Taro and Mishi Take Manhattan
The charming tale of how two humble rats made it from Bed-Stuy to become New York magazine cover stars
Of the two rats featured on the cover of the October 24 issue of New York magazine, Taro is the more natural star. “She’s always been very courageous and loves to explore wherever she is. Sometimes if the cage is open, she’ll just start climbing the outside of the cage and end up wherever she can go,” their owner, Liana Tan Perez, told The Fine Print. “She definitely was really popular on set. Everyone wanted to give her a little cuddle because she loved to get the attention and loved sniffing around and meeting new people.” Mishi has always been more reserved, but she has a slow-growing charm. “For the first maybe six months I had Mishi, she would bite me if I put my hand close to her in the cage, but we kind of just worked through that,” Perez said. “Now she’ll just sit on my lap and she grooms my hand — that’s how they socialize, rats will groom each other.” Together Taro and Mishi, eating tiny spaghetti and steak frites beneath a thin layer of plywood under human diners, represented an oft-forgotten group of stakeholders in the conversation about the streeteries that popped up around New York during the pandemic — the subject of the issue’s cover story. “It’s one of those covers that you’ll look at in the sea of all the others, and it truly captures an era,” said New York photo director Jody Quon, “a moment that we all will remember so vividly forever.”
When not modeling for magazine covers, Taro and Mishi spend most of their days in their cage in Perez’s apartment in Bed-Stuy. “They cuddle all day and sleep and then just wait for me to come home so that I can give them treats,” Perez said. Until earlier this year, they lived in the East Village, where Perez was raised. “Growing up in New York City, you would think that I would hate them, but I always loved rat-watching on the subway,” she said. “I always wanted a pet rat, but my mom was kind of scared of them, so I always had hamsters. Then, when I was older and I had my own money and I was in college, I was like, ‘You know what?’ — I’d been following this rat Instagram for a long time, this rat breeder in Long Island — and one day, I was just like, ‘You know what? I’m gonna go get some rats.’” This was in 2020, near the height of the pandemic. “These were my pandemic pets, my little rats,” she said. Their cage is three by four by two feet. “They live in a rat mansion,” Perez said. “They have a bunch of different baskets and little pods that they sleep in all throughout it, because you need to make the cage very interactive, always be kind of switching it up to intellectually stimulate them. They really are so smart that they need to experience something new all the time.”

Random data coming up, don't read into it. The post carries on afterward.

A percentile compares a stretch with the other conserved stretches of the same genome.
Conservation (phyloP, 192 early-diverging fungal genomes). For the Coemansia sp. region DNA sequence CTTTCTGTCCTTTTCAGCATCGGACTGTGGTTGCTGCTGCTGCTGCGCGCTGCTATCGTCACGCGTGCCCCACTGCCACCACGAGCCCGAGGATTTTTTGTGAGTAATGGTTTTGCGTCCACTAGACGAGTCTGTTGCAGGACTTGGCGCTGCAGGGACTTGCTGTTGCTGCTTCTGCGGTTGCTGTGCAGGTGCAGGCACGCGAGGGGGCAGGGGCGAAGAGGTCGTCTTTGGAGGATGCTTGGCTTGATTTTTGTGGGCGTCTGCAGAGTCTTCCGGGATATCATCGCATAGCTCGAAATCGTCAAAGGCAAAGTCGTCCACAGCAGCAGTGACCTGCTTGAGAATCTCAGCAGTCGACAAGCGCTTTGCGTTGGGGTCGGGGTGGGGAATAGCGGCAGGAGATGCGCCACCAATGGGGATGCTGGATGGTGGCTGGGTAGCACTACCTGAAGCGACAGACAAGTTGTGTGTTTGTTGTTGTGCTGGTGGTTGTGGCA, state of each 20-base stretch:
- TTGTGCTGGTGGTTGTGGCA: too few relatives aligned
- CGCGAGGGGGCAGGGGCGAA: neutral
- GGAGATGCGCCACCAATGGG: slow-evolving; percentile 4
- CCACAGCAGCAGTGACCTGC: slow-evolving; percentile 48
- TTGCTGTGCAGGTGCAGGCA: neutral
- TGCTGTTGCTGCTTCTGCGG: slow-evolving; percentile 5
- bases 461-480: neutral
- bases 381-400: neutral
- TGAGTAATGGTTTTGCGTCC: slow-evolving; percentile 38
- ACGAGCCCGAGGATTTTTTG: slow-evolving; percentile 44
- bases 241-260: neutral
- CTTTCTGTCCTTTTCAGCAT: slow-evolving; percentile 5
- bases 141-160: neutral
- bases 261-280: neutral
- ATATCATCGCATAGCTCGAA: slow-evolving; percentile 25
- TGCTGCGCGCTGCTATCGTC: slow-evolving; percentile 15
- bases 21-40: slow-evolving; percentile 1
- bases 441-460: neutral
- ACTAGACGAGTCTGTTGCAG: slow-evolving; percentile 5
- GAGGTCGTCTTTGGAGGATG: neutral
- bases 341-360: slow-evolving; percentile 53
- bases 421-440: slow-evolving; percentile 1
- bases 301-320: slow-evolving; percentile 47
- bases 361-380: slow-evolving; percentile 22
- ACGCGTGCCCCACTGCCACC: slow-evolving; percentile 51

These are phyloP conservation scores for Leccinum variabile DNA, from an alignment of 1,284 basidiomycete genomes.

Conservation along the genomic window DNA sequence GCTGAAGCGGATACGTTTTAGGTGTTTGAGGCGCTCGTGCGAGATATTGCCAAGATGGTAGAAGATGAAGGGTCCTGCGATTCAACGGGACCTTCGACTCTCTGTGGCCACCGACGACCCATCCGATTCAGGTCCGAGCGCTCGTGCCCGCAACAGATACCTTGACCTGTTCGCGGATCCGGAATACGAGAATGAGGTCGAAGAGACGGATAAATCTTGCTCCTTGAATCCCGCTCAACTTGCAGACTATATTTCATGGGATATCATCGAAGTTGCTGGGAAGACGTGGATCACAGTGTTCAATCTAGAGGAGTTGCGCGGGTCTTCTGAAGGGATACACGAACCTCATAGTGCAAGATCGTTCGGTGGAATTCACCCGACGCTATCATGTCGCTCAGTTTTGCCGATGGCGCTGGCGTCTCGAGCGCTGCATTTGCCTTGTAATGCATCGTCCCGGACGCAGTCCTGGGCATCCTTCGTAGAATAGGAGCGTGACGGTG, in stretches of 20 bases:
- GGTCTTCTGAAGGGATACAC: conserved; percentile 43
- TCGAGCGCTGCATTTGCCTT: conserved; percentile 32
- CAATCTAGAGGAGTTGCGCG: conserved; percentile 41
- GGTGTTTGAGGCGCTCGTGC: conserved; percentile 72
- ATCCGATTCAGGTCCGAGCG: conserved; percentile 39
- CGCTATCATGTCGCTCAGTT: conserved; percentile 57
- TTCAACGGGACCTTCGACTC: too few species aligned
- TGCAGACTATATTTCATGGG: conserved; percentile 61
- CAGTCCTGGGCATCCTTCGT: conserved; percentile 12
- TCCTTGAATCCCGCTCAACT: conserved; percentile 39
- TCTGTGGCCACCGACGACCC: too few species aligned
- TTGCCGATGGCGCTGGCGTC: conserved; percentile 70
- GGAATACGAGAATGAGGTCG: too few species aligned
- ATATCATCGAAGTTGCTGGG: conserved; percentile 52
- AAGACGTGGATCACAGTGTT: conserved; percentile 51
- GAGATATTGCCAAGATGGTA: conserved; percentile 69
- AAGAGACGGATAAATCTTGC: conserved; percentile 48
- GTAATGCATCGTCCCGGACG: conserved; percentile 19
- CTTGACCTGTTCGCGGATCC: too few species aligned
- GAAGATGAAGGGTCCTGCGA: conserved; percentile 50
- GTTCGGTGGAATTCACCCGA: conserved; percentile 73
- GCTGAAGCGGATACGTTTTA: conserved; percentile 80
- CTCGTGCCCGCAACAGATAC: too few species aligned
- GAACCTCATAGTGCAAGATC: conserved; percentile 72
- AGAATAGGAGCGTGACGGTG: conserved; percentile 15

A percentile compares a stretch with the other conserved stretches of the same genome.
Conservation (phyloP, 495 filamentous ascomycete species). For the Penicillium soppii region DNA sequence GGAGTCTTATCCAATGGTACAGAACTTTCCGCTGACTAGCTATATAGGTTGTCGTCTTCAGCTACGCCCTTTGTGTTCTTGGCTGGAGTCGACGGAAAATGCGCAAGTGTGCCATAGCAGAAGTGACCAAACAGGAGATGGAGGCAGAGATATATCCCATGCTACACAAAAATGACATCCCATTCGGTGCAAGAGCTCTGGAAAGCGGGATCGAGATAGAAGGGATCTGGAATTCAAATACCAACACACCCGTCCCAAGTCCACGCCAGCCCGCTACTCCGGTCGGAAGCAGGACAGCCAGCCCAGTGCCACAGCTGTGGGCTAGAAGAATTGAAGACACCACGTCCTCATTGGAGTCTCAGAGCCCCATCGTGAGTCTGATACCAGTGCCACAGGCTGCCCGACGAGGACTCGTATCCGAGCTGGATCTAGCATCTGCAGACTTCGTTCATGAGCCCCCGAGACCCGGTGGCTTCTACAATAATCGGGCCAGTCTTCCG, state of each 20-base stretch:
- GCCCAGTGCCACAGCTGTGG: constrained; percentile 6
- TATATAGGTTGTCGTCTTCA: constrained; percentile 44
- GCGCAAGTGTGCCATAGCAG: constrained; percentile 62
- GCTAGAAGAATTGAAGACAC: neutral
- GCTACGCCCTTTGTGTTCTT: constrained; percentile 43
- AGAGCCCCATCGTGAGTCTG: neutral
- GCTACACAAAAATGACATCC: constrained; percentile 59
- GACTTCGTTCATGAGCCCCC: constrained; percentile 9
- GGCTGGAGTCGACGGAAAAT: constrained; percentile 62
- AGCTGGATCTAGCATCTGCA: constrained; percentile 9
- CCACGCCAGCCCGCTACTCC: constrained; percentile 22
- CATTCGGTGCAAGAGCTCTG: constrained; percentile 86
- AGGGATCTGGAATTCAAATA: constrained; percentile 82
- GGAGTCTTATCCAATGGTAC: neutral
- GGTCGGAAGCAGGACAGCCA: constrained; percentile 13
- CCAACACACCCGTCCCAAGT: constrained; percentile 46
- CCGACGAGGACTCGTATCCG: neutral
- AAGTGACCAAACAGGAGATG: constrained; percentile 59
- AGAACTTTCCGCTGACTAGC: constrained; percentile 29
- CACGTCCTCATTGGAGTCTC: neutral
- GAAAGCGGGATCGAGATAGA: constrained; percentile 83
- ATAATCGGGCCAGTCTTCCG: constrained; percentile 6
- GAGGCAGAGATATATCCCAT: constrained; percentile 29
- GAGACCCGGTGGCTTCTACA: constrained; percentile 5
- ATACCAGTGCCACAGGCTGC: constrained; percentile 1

The idea of having rats on the cover started with New York editor-in-chief David Haskell. (This isn’t the first time Haskell’s zeroed in on rats.) “David said, ‘If we do the streetery story on the cover, I think we could do something with rats eating or rats in a streetery.’ He sort of teed that up,” said deputy photo director Liana Blum, who was in charge of making the cover happen. “My mind went to taxidermy. ‘Is it taxidermy rats? Is it humans dressed in rat costumes?’ A couple of days later, it was like, ‘Oh, real rats could work.’ Then we brainstormed over a weekend, came in on Monday, and all sketched out what we had in our heads.” Haskell’s sketch showed the rats dining under human diners.
“When I saw that, I was like, ‘Whoa, okay, that’s going to be tricky. How do we do that?’” Blum said. “The next 24 hours were spent figuring out how to execute on this idea that David had very clearly in his mind. There were iterations of how to put together the right team: the right rats, the right set designer, the right photographer. Do we build a life-sized streetery in a studio? Do we shoot it in the world? Do we shoot the rats in the studio or in the world?”